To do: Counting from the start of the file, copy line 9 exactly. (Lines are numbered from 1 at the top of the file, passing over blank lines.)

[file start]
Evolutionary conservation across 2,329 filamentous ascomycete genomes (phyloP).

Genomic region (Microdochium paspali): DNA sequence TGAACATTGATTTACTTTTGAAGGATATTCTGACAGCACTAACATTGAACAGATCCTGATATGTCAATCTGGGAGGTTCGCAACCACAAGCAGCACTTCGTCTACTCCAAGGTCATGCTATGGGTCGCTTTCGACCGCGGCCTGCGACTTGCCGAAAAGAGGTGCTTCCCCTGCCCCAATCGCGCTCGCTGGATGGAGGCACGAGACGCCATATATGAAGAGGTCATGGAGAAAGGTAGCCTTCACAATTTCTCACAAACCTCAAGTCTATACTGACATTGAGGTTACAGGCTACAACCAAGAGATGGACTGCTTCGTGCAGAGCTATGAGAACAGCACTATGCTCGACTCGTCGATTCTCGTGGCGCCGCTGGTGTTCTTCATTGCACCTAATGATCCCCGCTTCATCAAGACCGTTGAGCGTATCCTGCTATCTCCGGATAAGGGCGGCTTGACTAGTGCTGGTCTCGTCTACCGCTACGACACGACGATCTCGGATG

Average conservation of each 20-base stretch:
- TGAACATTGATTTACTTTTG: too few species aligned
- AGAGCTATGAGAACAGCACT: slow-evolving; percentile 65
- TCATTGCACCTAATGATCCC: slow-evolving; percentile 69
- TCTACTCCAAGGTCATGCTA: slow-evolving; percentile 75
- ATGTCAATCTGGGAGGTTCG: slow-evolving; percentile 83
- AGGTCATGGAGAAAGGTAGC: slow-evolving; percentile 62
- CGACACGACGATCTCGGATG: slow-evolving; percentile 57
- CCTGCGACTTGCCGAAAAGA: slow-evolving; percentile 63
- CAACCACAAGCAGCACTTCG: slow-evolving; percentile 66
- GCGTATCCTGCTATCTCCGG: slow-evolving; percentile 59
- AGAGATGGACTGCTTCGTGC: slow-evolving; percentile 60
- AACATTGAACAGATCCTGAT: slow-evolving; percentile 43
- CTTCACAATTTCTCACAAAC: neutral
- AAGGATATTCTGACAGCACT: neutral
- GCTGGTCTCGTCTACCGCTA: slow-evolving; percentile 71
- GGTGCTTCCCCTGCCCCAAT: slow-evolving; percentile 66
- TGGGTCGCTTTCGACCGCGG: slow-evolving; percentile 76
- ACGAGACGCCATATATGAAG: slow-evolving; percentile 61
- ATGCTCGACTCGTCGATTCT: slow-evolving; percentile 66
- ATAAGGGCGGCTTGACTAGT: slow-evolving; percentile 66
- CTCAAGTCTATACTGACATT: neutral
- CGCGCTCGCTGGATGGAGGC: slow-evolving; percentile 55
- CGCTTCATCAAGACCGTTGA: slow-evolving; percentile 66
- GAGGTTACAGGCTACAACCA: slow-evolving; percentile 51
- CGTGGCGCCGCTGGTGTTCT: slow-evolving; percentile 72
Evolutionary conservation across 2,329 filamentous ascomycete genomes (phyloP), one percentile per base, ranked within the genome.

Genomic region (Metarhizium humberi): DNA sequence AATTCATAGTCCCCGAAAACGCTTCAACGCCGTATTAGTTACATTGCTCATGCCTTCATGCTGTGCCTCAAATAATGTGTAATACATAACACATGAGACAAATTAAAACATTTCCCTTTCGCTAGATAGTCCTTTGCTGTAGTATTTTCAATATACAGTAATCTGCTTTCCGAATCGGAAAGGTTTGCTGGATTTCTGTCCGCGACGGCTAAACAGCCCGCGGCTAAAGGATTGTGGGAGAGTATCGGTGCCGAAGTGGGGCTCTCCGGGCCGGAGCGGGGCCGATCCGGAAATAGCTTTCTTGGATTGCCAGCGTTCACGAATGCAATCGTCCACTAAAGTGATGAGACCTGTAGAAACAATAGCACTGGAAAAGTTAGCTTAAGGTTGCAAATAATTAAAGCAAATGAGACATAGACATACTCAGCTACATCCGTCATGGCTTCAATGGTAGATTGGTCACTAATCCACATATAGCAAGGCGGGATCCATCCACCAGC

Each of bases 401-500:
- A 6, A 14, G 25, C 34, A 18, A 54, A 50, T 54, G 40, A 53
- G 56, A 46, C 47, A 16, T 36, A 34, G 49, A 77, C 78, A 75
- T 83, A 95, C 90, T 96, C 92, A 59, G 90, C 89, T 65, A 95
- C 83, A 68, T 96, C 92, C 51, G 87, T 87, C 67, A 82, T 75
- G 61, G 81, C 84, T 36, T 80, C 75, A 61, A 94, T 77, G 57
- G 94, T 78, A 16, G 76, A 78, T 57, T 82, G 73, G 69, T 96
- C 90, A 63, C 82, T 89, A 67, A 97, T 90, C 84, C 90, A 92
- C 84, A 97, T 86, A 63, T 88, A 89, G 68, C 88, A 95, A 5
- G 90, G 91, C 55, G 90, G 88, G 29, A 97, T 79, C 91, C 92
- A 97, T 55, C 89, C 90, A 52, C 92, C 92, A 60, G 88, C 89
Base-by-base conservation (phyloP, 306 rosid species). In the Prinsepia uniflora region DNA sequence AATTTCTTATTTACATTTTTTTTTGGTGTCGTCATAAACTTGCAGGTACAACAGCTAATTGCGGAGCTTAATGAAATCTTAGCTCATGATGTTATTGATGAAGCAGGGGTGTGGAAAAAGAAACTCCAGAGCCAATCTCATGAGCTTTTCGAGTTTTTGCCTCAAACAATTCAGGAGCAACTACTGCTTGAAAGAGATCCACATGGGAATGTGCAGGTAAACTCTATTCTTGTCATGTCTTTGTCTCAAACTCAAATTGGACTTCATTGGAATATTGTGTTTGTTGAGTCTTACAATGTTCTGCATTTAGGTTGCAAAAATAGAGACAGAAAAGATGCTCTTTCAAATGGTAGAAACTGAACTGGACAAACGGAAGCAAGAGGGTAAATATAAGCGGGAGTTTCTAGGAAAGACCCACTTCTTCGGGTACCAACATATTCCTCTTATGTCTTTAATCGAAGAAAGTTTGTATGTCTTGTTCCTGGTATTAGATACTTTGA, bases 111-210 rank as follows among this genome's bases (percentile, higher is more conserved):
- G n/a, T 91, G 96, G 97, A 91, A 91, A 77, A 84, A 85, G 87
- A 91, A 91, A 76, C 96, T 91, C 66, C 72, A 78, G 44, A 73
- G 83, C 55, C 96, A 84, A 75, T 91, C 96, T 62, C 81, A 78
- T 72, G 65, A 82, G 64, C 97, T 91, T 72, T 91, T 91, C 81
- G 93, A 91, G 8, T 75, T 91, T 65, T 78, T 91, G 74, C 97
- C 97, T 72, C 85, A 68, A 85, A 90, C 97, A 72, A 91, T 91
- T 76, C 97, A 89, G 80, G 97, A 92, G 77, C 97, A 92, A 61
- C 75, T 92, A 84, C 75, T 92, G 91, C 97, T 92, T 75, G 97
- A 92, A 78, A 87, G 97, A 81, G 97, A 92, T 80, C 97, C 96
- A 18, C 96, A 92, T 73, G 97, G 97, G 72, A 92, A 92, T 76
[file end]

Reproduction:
- AGGTCATGGAGAAAGGTAGC: slow-evolving; percentile 62